For WA Ballet, Richard Roberts’ sets and Lexi De Silva’s costumes help bring the story to colourful life.
Bournonville’s most enduring contribution remains his technique and style, known as the Bournonville method and championed today by the Royal Danish Ballet. August Bournonville was heavily influenced by the early French school of ballet, which he preserved in his teaching and choreography, when the traditional French methods began to disappear from European ballet. What is considered today to be the “Bournonville style” is essentially the unfiltered 19th century technique of the French school of classical dance.
The guiding principle of the Bournonville method is that the dancer should perform with a natural grace, dramatic impact and harmony between body and music.
Some characteristics of the Bournonville method include: a graceful épaulement, with the upper body often twisting toward the working leg; a lowered eye-line to exude kindness; extreme attention to the placement of the arms (often in a preparatory fifth position); quick footwork; a contrast between the speed of the legs and the grace of the upper body; pirouettes in a low leg position; and little visible effort.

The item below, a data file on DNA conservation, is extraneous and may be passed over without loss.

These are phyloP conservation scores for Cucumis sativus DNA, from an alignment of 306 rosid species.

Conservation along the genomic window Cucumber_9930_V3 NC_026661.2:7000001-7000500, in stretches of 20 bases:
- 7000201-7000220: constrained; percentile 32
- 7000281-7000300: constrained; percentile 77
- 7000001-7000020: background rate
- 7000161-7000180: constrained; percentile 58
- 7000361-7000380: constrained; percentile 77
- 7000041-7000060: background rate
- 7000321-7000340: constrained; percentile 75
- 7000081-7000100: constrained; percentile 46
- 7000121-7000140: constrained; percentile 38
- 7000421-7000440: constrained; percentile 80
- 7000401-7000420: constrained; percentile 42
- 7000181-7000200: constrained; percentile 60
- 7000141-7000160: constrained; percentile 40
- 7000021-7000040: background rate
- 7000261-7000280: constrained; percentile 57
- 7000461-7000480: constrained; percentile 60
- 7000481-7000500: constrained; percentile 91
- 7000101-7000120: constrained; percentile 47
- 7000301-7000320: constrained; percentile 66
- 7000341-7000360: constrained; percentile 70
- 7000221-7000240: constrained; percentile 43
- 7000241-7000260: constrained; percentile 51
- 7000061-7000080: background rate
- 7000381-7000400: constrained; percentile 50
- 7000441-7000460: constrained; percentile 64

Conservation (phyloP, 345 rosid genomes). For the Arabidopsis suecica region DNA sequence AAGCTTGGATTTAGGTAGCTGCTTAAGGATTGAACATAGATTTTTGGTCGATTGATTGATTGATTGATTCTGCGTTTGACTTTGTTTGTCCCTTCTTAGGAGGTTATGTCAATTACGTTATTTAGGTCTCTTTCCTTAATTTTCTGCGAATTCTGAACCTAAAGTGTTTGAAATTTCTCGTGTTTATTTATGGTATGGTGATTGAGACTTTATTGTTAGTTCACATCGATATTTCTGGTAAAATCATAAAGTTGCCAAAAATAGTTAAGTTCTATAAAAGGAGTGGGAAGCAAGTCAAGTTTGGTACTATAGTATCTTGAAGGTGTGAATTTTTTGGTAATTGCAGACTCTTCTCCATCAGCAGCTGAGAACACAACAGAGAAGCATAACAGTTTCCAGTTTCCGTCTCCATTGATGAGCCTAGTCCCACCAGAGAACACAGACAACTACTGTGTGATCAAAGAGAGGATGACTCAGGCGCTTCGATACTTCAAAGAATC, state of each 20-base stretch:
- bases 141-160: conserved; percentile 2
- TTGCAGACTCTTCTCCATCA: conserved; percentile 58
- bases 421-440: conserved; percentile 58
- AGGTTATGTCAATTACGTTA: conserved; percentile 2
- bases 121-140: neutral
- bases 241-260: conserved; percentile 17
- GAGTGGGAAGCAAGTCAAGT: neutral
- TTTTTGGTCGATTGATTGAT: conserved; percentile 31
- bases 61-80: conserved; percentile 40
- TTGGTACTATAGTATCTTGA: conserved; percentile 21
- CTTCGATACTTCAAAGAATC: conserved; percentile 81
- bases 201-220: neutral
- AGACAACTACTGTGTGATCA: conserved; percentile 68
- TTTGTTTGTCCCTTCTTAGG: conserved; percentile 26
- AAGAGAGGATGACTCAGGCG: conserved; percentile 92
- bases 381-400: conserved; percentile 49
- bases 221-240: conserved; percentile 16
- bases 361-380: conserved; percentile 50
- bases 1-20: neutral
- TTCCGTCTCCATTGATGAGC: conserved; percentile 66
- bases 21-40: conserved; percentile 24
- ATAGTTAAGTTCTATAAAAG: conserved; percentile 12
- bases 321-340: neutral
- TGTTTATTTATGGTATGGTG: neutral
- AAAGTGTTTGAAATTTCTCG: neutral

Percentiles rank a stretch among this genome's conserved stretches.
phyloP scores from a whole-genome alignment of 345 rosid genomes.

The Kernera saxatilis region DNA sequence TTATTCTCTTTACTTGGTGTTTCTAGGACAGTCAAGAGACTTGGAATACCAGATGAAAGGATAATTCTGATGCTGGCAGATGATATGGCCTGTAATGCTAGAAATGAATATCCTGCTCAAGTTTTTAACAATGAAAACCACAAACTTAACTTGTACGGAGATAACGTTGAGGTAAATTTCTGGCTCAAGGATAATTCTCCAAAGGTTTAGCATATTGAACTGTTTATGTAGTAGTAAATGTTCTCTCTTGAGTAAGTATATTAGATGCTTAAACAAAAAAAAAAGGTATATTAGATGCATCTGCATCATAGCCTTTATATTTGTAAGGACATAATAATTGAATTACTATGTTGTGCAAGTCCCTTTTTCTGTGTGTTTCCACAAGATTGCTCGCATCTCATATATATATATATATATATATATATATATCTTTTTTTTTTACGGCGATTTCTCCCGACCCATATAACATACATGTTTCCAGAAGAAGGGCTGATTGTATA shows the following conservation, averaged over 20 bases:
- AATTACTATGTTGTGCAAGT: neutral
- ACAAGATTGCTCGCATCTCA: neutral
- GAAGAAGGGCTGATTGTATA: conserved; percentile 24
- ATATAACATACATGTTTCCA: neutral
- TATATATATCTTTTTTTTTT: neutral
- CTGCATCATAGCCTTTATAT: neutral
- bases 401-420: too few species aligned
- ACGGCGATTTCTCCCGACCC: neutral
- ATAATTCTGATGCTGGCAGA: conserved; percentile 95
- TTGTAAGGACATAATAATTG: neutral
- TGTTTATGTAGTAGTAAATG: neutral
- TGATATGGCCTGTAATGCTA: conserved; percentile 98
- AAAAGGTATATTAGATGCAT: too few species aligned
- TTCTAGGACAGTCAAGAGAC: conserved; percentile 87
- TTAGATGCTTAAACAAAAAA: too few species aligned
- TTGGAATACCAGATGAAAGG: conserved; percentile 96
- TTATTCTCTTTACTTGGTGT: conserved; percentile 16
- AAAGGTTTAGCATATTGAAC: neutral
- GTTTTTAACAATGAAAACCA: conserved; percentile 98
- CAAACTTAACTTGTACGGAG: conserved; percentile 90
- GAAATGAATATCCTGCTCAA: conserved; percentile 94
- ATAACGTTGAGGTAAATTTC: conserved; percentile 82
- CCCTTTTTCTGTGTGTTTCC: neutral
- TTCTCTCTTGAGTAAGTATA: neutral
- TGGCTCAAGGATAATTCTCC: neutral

There should be no visible effort. Even the largest, most dramatic steps should be performed in an understated manner. What should be visible is the contrast between the speed of the legs and the grace of the arms and torso. The legs are the rhythm, the arms are the melody.
Bournonville never composed a variation in which dancers merely run or walk from one corner to another. The dancer dances the entire time, even with his or her back to the audience.
In the hands (and feet) of dancers not trained in this technique, these movements can come across as old fashioned and pedantically academic. In the right hands (and feet) even the simplest steps can portray a character. A Bournonville ballet, the right hands (and feet), informs the mind while it uplifts the spirit, inspires with its gentility and affects with its poetry.